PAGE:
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DRIVING TIPS TO HELP YOU SAFELY SHARE THE ROAD WITH MOTORCYCLISTS

  • Motorcyclists are hard to see. Knowing where to expect them can help you become safer and more confident on the roads during warm-weather months when most motorcyclists take to the streets. When you watch for motorcyclists, see more than the motorcycle, see the person under the helmet. They may be your friend, neighbor or relative. Here are some tips to help you remain aware of motorcyclists and keep everyone safe.

Driving tips to help you safely share the road with motorcyclists

  • Roads84% of motorcycle-vehicle crashes happen on streets, not highways

    84% of motorcycle-vehicle crashes happen on streets, not highways. A common misconception is that most crashes involving motorcyclists and vehicles occur on highways. Data shows that a large majority take place on city streets where a lot of vehicles are in motion.

  • Turn LeftMost crashes with motorcyclists occur when vehicle drivers are turning left

    Most crashes with motorcyclists occur when vehicle drivers are turning left. Intersections are one of the biggest dangers for motorcyclists. Their smaller size causes them to be overlooked by other drivers. Make sure to look twice before turning, especially to the left.

  • MotorcycleAlways assume motorcyclists are closer than they appear

    Always assume motorcyclists are closer than they appear. Their speed and distance are difficult for drivers to judge, especially at intersections. Keep a watchful eye at all times. Look twice at intersections before you turn or pull out.

  • EyeDouble-check your blind spots

    Double-check your blind spots. It’s probably no surprise that motorcyclists can get lost in a vehicle’s blind spot. Be extra cautious when merging or changing lanes.

  • EarDon not rely just on your ears

    Don’t rely just on your ears. Many drivers count on hearing motorcycles to be alert of their presence. You can’t always hear motorcycles, especially when they are oncoming. So, practice remaining alert at all times.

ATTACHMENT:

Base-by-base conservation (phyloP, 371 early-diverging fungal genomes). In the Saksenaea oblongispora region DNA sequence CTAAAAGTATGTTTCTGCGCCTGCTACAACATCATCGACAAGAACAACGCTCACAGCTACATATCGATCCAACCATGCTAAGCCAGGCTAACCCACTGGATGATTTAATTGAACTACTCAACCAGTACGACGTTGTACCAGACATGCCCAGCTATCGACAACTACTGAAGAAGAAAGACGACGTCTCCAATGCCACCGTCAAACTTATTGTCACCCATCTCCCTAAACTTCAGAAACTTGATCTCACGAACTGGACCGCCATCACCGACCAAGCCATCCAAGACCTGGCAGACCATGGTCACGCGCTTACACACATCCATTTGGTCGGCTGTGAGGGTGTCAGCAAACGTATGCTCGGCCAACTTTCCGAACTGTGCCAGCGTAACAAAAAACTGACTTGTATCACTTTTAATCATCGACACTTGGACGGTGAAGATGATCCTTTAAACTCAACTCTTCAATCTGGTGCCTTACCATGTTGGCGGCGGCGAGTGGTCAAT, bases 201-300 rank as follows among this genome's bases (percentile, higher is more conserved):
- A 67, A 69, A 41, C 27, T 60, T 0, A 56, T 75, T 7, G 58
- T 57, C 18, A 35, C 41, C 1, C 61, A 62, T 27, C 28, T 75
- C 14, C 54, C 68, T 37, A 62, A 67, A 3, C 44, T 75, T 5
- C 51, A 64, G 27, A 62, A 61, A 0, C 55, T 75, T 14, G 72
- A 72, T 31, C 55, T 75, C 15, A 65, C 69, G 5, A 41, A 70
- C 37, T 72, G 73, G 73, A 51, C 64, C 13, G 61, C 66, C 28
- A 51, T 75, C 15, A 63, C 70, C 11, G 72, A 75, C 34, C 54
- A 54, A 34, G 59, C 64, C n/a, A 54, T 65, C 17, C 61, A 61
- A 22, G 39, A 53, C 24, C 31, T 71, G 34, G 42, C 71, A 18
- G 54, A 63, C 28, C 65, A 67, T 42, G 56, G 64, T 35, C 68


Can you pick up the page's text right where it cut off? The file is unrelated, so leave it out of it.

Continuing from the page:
• DistanceKeep Your Distance

    Keep your distance. Many motorcyclists slow down by downshifting, which won’t activate the brake light. Allow yourself extra space when you’re following a motorcyclist, particularly on busy city streets.

  • Hand SignalKnow Their Signals

    Know their signals. Motorcyclists often use hand signals, similar to bicyclists, to let others know their intentions on the road. A right turn is signaled by a left arm raised, a left turn by the left arm straight out to the side and a stop by the left arm downward.

  • DistractionsAvoid Distractions

    Avoid distractions. Keep all devices out of reach while driving so you won’t be tempted to look at them – even when you’re stopped at intersections. Other distractions that can take your attention away from the road? GPS devices, eating, drinking or reaching for an object all can take your eyes – and your mind – off the road.

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MOTORCYCLE-VEHICLE CRASHES

Traffic Crash Data Map
  • Link to Michigan Motorcycle/Vehicle Crashes

    More than 7,700 motorcycle-vehicle crashes occurred in Michigan from 2013 to 2017. Many drivers mistakenly believe most crashes with motorcyclists happen on highways. But, in reality, 84% of motorcycle-vehicle crashes happen on city streets, not highways. Furthermore, most of these crashes happen when a vehicle driver is turning left. 

    Some areas have higher motorcycle-vehicle crash rates than others. Knowing where they have occurred will help all road users to be more alert and safer. This map provides detailed information about Michigan motorcycle-vehicle crashes, so you can see where they happen in your area.

    2013-2017 Motorcycle-Vehicle Crash Map

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